The Environment Agency has made a number of improvements in the management of flood risk since 2001. Despite this, the Agency has not met its target to maintain 63 per cent of England’s flood defence systems in their target condition.
A report out today by the National Audit Office highlights a number of improvements to the management of flood risk made by the Environment Agency since the NAO last reported on this subject in 2001. The Agency has taken on greater oversight of flood risk in England, including the management of important rivers which were previously managed by local authorities and internal drainage boards. The Agency has protected more people by improving the standard of flood protection for 100,000 households between 2003-04 and 2005-06, improved its management of flood defence construction projects, and developed a more rigorous system for classifying, recording and monitoring the condition of flood defence assets.
But the report points out that, since 2001, general conditions of assets have not improved significantly, with 50 per cent of linear defences and 61 per cent of flood defence structures in good condition or better in 2007 compared to 64 per cent and 57 per cent respectively at the time of the NAO’s previous report. There are several reasons for this.
The number of recorded assets has increased significantly since 2001. And the Agency has adopted a risk based approach which sets less demanding condition targets for those assets considered lower risk. In practice, the Agency’s investigation of the autumn 2000 floods found that instances of flood defences failing were rare (less than one per cent of flooding was due to such instances).
Nevertheless, as today’s report notes, only 57 per cent of all flood risk asset systems, and 46 per cent of high risk systems, such as those protecting urban areas, had achieved their target condition by March 2007, with potential risks should a flood occur. Spending on locally managed construction and maintenance work continues to vary across the country and does not yet adequately reflect the risk of flooding in each region.
The Agency estimates it will need a further £150 million a year to bring all flood defence systems up to their target condition. The report concludes that there is some scope for the Agency to reduce the need for additional funding by improving cost effectiveness.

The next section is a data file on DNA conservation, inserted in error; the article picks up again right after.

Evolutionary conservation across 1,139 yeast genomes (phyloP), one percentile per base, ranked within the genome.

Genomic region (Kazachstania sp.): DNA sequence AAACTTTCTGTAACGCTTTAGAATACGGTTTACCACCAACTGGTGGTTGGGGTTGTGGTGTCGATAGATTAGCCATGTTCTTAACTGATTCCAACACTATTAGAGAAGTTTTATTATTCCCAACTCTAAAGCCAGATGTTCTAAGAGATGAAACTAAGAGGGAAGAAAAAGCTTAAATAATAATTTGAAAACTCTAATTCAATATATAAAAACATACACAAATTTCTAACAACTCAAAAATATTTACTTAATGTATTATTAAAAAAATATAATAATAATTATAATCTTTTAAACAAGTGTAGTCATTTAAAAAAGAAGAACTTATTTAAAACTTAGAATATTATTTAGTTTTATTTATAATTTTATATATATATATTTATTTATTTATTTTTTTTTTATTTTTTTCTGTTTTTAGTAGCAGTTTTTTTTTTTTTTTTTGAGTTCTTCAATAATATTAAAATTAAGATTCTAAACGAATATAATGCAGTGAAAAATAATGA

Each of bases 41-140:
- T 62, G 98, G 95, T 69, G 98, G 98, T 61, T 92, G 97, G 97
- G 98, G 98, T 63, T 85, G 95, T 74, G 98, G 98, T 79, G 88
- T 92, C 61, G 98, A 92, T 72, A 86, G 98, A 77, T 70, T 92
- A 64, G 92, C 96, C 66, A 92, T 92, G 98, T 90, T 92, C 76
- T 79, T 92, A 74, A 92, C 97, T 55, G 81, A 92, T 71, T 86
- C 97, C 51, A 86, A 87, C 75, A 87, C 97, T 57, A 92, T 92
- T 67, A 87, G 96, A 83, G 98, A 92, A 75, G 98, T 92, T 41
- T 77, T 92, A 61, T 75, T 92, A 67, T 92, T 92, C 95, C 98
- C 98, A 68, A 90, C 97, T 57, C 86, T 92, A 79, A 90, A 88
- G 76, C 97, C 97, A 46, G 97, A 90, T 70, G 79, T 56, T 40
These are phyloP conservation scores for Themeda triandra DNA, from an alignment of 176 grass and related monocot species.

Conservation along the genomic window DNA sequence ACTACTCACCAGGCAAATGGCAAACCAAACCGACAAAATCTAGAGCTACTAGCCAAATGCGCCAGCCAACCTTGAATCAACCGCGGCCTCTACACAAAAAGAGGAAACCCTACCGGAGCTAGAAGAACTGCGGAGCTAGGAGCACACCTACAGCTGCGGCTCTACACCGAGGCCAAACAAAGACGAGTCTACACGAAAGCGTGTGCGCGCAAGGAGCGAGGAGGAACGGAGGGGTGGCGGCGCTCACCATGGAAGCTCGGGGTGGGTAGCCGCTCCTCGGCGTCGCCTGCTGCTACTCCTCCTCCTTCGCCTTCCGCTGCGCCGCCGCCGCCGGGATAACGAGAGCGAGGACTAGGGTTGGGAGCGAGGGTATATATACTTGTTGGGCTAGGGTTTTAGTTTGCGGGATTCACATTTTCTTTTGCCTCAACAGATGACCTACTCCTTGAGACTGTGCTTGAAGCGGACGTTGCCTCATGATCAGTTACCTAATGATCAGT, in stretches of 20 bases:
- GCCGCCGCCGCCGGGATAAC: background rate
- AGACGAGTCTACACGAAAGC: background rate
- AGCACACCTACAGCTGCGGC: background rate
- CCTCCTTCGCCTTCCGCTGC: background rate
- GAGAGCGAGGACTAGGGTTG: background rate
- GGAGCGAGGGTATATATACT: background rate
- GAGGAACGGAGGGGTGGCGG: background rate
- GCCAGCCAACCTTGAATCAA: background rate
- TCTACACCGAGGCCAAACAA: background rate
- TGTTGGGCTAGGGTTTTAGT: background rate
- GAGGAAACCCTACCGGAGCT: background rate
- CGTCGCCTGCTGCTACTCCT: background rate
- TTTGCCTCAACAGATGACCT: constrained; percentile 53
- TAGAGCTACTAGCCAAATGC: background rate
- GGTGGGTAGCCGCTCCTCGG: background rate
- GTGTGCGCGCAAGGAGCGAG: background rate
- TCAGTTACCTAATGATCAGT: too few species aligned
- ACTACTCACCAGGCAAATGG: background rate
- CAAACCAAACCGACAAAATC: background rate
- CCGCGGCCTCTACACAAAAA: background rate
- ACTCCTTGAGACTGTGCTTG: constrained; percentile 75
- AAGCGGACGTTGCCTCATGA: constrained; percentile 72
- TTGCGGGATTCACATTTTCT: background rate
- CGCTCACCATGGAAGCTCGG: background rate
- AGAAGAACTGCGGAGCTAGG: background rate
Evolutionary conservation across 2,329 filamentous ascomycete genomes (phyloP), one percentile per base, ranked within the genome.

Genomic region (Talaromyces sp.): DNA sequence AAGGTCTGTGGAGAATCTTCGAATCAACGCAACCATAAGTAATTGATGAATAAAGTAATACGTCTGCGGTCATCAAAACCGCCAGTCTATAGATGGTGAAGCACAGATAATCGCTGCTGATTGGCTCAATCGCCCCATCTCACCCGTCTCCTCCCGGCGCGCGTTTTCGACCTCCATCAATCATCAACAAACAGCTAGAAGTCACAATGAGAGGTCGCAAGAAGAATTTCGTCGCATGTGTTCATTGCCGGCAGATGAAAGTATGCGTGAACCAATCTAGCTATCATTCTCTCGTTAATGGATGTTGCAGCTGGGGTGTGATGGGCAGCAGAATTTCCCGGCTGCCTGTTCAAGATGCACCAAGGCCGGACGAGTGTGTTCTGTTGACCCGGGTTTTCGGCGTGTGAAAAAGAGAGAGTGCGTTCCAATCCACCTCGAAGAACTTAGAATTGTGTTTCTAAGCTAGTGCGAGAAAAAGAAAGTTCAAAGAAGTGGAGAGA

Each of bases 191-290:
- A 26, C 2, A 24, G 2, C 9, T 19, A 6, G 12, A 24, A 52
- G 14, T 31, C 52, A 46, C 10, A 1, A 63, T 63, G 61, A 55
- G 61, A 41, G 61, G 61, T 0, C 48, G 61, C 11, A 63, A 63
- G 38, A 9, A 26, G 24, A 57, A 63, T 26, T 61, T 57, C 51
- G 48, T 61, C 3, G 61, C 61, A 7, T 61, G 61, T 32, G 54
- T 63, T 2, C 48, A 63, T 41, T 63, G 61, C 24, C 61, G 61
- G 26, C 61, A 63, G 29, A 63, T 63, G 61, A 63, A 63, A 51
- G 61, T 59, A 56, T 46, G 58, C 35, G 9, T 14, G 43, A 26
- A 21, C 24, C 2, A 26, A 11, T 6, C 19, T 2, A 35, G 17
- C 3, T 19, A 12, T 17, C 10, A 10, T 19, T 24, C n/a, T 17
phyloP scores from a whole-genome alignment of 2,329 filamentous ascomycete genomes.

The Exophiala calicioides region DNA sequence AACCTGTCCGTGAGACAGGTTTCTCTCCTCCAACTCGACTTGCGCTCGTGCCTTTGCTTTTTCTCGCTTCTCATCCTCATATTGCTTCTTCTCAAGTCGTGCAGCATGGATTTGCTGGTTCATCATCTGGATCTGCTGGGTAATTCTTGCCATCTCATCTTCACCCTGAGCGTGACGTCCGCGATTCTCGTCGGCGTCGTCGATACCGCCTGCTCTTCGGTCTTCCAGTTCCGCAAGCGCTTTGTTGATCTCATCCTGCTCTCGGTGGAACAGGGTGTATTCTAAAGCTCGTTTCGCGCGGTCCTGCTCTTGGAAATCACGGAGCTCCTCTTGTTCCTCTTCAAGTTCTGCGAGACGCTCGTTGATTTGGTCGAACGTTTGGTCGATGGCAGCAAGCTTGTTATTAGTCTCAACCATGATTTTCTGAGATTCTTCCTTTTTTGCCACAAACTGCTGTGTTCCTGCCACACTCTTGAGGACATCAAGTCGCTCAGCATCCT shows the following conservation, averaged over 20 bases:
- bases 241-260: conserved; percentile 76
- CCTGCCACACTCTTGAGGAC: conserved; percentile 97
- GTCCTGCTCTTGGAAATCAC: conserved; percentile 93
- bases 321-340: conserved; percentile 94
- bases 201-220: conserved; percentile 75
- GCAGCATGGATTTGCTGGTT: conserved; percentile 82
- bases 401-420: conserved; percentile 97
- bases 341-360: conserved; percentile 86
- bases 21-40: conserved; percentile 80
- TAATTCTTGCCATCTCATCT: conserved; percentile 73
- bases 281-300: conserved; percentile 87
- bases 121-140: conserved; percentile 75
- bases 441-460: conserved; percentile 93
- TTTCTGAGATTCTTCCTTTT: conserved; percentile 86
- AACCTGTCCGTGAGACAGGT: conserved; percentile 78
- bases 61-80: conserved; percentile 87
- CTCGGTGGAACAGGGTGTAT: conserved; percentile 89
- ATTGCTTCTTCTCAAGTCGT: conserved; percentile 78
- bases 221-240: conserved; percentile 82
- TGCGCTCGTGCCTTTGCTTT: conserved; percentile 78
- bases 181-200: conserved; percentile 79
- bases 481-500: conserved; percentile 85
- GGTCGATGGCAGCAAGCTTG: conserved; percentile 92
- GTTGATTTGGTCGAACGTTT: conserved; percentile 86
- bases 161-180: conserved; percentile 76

Many flood risk systems include assets which the Agency does not maintain. These assets are maintained by third parties such as local authorities and private owners. Although these assets tend to be in poorer condition, the report found that the Agency does not yet have a national policy for dealing with them.
The Agency’s local construction and maintenance regimes are responding to emerging issues such as the greater emphasis on high risk defences, but there are regional variations in the proportion of high risk systems at target condition (from 18 per cent in the South West to 60 per cent in the Southern region) and the proportion of maintenance funds directed at high risk systems (24 per cent in the North East compared to 67 per cent in the Midlands and Thames regions).
The Agency has improved risk management and cost control of major flood defence construction projects but the report identifies scope for further improvement in evaluating projects after their completion and streamlining the funding and approvals process.
The report identifies weaknesses in the Agency’s data systems. The Agency has substantially increased the number of assets recorded on its database, but records are not yet complete and other operating authorities are reluctant to use the system due to cost and technical difficulties. The Agency’s asset database was not designed as a work management system and cannot hold data on the maintenance history of each flood defence or clearly link asset inspection results to records of maintenance carried out. The Agency has taken steps to improve system performance but the database is still unwieldy when extracting large volumes of data.